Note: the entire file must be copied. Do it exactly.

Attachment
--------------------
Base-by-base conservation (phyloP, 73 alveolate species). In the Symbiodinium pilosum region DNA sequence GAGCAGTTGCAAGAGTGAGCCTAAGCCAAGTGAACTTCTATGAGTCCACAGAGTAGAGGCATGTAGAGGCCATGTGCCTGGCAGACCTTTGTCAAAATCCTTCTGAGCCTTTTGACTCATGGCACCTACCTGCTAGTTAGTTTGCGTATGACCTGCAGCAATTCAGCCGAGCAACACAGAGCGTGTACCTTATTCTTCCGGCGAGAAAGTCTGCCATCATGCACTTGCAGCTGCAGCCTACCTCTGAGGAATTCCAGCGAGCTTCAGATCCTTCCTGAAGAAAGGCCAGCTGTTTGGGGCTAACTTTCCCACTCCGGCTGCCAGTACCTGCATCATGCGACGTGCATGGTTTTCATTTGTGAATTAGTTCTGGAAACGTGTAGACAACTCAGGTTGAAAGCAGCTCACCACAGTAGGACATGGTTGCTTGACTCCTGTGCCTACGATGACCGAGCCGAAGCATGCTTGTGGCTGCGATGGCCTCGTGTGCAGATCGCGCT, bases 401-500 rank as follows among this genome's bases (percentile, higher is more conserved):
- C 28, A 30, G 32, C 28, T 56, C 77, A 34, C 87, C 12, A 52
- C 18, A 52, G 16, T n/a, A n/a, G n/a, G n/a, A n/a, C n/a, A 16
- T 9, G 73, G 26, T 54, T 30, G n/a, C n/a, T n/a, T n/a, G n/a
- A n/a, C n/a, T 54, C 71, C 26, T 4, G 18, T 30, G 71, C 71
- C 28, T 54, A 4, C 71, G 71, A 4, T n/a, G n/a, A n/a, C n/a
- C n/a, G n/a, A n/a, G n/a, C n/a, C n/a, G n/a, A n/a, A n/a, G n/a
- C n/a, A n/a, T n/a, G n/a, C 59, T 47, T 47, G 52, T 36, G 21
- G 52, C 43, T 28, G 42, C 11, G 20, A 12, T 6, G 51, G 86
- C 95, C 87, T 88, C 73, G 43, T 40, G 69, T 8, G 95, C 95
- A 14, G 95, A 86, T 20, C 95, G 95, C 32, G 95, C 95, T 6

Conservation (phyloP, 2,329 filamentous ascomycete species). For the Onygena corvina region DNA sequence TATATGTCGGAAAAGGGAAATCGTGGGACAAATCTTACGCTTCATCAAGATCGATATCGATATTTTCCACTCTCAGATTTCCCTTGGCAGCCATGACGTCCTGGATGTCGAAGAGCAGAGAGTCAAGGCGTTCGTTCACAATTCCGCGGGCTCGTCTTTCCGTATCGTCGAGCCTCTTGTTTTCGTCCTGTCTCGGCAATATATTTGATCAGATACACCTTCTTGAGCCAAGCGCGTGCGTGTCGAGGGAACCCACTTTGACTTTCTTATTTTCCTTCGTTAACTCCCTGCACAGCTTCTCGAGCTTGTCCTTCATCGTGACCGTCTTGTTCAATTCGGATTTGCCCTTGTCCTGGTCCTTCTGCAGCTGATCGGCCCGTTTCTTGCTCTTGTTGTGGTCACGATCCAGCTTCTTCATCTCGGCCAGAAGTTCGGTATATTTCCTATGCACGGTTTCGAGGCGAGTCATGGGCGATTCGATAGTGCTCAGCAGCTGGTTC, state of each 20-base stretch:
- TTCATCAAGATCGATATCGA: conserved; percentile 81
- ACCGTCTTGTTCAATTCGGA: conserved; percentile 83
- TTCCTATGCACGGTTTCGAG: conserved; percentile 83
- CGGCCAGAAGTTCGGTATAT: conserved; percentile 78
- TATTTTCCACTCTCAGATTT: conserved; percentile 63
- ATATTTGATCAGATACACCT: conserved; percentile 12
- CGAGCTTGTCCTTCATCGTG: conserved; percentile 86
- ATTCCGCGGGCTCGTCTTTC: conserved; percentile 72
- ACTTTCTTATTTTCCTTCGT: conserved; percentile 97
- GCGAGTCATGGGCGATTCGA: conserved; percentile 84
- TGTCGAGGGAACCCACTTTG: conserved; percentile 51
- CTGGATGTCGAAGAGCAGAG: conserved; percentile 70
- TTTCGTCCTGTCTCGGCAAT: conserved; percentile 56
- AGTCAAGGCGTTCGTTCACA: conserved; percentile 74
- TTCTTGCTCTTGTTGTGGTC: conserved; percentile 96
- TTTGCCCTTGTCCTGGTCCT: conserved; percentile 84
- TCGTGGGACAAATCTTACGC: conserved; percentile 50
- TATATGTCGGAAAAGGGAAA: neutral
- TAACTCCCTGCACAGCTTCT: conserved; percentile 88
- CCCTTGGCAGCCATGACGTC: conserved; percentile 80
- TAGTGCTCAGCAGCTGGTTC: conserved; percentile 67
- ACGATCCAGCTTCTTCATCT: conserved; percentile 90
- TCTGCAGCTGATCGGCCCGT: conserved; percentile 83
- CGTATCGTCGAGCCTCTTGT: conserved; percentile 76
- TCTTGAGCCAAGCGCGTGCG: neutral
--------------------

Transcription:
Base-by-base conservation (phyloP, 73 alveolate species). In the Symbiodinium pilosum region DNA sequence GAGCAGTTGCAAGAGTGAGCCTAAGCCAAGTGAACTTCTATGAGTCCACAGAGTAGAGGCATGTAGAGGCCATGTGCCTGGCAGACCTTTGTCAAAATCCTTCTGAGCCTTTTGACTCATGGCACCTACCTGCTAGTTAGTTTGCGTATGACCTGCAGCAATTCAGCCGAGCAACACAGAGCGTGTACCTTATTCTTCCGGCGAGAAAGTCTGCCATCATGCACTTGCAGCTGCAGCCTACCTCTGAGGAATTCCAGCGAGCTTCAGATCCTTCCTGAAGAAAGGCCAGCTGTTTGGGGCTAACTTTCCCACTCCGGCTGCCAGTACCTGCATCATGCGACGTGCATGGTTTTCATTTGTGAATTAGTTCTGGAAACGTGTAGACAACTCAGGTTGAAAGCAGCTCACCACAGTAGGACATGGTTGCTTGACTCCTGTGCCTACGATGACCGAGCCGAAGCATGCTTGTGGCTGCGATGGCCTCGTGTGCAGATCGCGCT, bases 401-500 rank as follows among this genome's bases (percentile, higher is more conserved):
- C 28, A 30, G 32, C 28, T 56, C 77, A 34, C 87, C 12, A 52
- C 18, A 52, G 16, T n/a, A n/a, G n/a, G n/a, A n/a, C n/a, A 16
- T 9, G 73, G 26, T 54, T 30, G n/a, C n/a, T n/a, T n/a, G n/a
- A n/a, C n/a, T 54, C 71, C 26, T 4, G 18, T 30, G 71, C 71
- C 28, T 54, A 4, C 71, G 71, A 4, T n/a, G n/a, A n/a, C n/a
- C n/a, G n/a, A n/a, G n/a, C n/a, C n/a, G n/a, A n/a, A n/a, G n/a
- C n/a, A n/a, T n/a, G n/a, C 59, T 47, T 47, G 52, T 36, G 21
- G 52, C 43, T 28, G 42, C 11, G 20, A 12, T 6, G 51, G 86
- C 95, C 87, T 88, C 73, G 43, T 40, G 69, T 8, G 95, C 95
- A 14, G 95, A 86, T 20, C 95, G 95, C 32, G 95, C 95, T 6

Conservation (phyloP, 2,329 filamentous ascomycete species). For the Onygena corvina region DNA sequence TATATGTCGGAAAAGGGAAATCGTGGGACAAATCTTACGCTTCATCAAGATCGATATCGATATTTTCCACTCTCAGATTTCCCTTGGCAGCCATGACGTCCTGGATGTCGAAGAGCAGAGAGTCAAGGCGTTCGTTCACAATTCCGCGGGCTCGTCTTTCCGTATCGTCGAGCCTCTTGTTTTCGTCCTGTCTCGGCAATATATTTGATCAGATACACCTTCTTGAGCCAAGCGCGTGCGTGTCGAGGGAACCCACTTTGACTTTCTTATTTTCCTTCGTTAACTCCCTGCACAGCTTCTCGAGCTTGTCCTTCATCGTGACCGTCTTGTTCAATTCGGATTTGCCCTTGTCCTGGTCCTTCTGCAGCTGATCGGCCCGTTTCTTGCTCTTGTTGTGGTCACGATCCAGCTTCTTCATCTCGGCCAGAAGTTCGGTATATTTCCTATGCACGGTTTCGAGGCGAGTCATGGGCGATTCGATAGTGCTCAGCAGCTGGTTC, state of each 20-base stretch:
- TTCATCAAGATCGATATCGA: conserved; percentile 81
- ACCGTCTTGTTCAATTCGGA: conserved; percentile 83
- TTCCTATGCACGGTTTCGAG: conserved; percentile 83
- CGGCCAGAAGTTCGGTATAT: conserved; percentile 78
- TATTTTCCACTCTCAGATTT: conserved; percentile 63
- ATATTTGATCAGATACACCT: conserved; percentile 12
- CGAGCTTGTCCTTCATCGTG: conserved; percentile 86
- ATTCCGCGGGCTCGTCTTTC: conserved; percentile 72
- ACTTTCTTATTTTCCTTCGT: conserved; percentile 97
- GCGAGTCATGGGCGATTCGA: conserved; percentile 84
- TGTCGAGGGAACCCACTTTG: conserved; percentile 51
- CTGGATGTCGAAGAGCAGAG: conserved; percentile 70
- TTTCGTCCTGTCTCGGCAAT: conserved; percentile 56
- AGTCAAGGCGTTCGTTCACA: conserved; percentile 74
- TTCTTGCTCTTGTTGTGGTC: conserved; percentile 96
- TTTGCCCTTGTCCTGGTCCT: conserved; percentile 84
- TCGTGGGACAAATCTTACGC: conserved; percentile 50
- TATATGTCGGAAAAGGGAAA: neutral
- TAACTCCCTGCACAGCTTCT: conserved; percentile 88
- CCCTTGGCAGCCATGACGTC: conserved; percentile 80
- TAGTGCTCAGCAGCTGGTTC: conserved; percentile 67
- ACGATCCAGCTTCTTCATCT: conserved; percentile 90
- TCTGCAGCTGATCGGCCCGT: conserved; percentile 83
- CGTATCGTCGAGCCTCTTGT: conserved; percentile 76
- TCTTGAGCCAAGCGCGTGCG: neutral